While each facet of RAMP is crucial, at Salesforce, we found that “predictability” was pivotal when it came to getting people involved, motivated, and energized to enact change.

Create Predictability and Drive Learner Engagement

To tackle “predictability,” Salesforce launched an enablement program called 2-2-2 last year. This consisted of the enablement team delivering a combination of required, elective, and leadership-specific enablement two days in the first two weeks of the first two months of every quarter. The entire revenue organization blocked off these specific times to participate in this “new normal.”

While this seemingly solved for predictability, enablement leaders still faced a culture challenge in transforming how sellers thought about their continued learning and development. The enablement team was tasked with transitioning sellers from a “have to” mindset — something they feel they’re forced to do — to a “get to” mindset in which learning becomes an investment in professional growth.

Enablement had to sell our learners on the idea that taking the time to get enabled didn’t have to interrupt the daily flow of work but instead can be embedded into a quarterly rhythm that is predictable and easy to access. We also had to show that the “cost” of their time completing enablement would yield significant benefits for them and their team. Encouraging learners’ investment in their growth and development through predictable learning ultimately required crunching some cold, hard numbers.

Measure the Impact of Learning

Once a new learning initiative is up and running, teams need to crack the code of which metrics should be tracked to show how the program is affecting seller confidence and performance out in the field. After all, measurable results further buy-in from both learners and leadership.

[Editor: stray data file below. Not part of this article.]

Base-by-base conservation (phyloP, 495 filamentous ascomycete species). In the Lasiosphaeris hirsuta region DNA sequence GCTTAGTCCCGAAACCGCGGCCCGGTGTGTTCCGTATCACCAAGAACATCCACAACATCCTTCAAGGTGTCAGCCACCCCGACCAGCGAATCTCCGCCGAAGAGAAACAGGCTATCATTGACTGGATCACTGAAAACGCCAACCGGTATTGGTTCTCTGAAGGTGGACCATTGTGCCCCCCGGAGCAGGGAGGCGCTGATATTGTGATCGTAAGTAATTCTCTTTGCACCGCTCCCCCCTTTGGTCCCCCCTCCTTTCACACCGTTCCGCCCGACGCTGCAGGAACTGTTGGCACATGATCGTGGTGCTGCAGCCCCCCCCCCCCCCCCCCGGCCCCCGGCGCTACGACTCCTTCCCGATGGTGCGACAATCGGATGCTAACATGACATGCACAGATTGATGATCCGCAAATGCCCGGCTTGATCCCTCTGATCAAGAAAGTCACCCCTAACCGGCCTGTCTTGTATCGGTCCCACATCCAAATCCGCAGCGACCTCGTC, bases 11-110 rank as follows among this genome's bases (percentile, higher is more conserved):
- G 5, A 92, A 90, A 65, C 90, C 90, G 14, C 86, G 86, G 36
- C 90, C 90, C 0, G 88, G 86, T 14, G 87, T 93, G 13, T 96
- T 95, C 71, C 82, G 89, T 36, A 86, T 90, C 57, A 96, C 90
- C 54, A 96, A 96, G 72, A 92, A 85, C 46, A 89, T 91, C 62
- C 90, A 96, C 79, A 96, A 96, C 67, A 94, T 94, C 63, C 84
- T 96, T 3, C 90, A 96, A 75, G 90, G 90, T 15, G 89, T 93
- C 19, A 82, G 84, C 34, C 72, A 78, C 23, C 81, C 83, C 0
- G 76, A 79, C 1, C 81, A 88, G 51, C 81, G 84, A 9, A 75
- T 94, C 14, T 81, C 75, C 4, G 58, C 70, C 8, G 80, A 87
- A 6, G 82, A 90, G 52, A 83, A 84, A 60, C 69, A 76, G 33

As mentioned earlier, the Salesforce enablement team leveraged data science to build rock-solid correlations between the enablement learners consumed and its impact on the business. This consisted of measuring learners’ performance in a certain time period after completing their enablement, comparing learners’ performance against similar peers that did not complete the enablement, and then calculating and reporting the increase in key performance indicators (KPIs) for learners post-enablement, all with 90% statistical certainty.

The results were staggering. After delivering enablement at scale to more than 18,000 learners in FY22, there was a 39% average uplift in pipe generation for learners post-enablement and a 4.3% increase in account executive participation. Those are certainly numbers that will get folks’ attention.

Collecting this type of data can further help enablement understand what is working at a local level, what programs can be scaled globally, and what ways learning can be improved across the board.

It All Comes Down to Culture

To effectively move deals — and careers — forward, enablement must foster a learning culture in which the field prioritizes and invests in their development, thereby driving the results that leadership often looks for in terms of sales performance as well as recruitment, talent retention, and more.

For this kind of cultural buy-in to occur, enablement needs to partner with key stakeholders and organizational leadership. From the beginning, it is essential to be closely aligned with the leadership team to solve problems and ensure the enablement team is supporting the needs of the business. Laying a foundation of close partnership has paid off in spades for Salesforce — last year, one leader experienced a whopping 190% average PipeGen uplift across her team from required learning programs.

Enablement has a responsibility to push a business forward. But the relationship goes both ways. A steady stream of wins and deposits in the trust account earns enablement a seat at the table, and in turn, the trust of the business to grow, innovate and push learning forward.

That trust is the invaluable foundation on which enablement can create a fulfilling culture of learning that drives impact throughout the whole organization.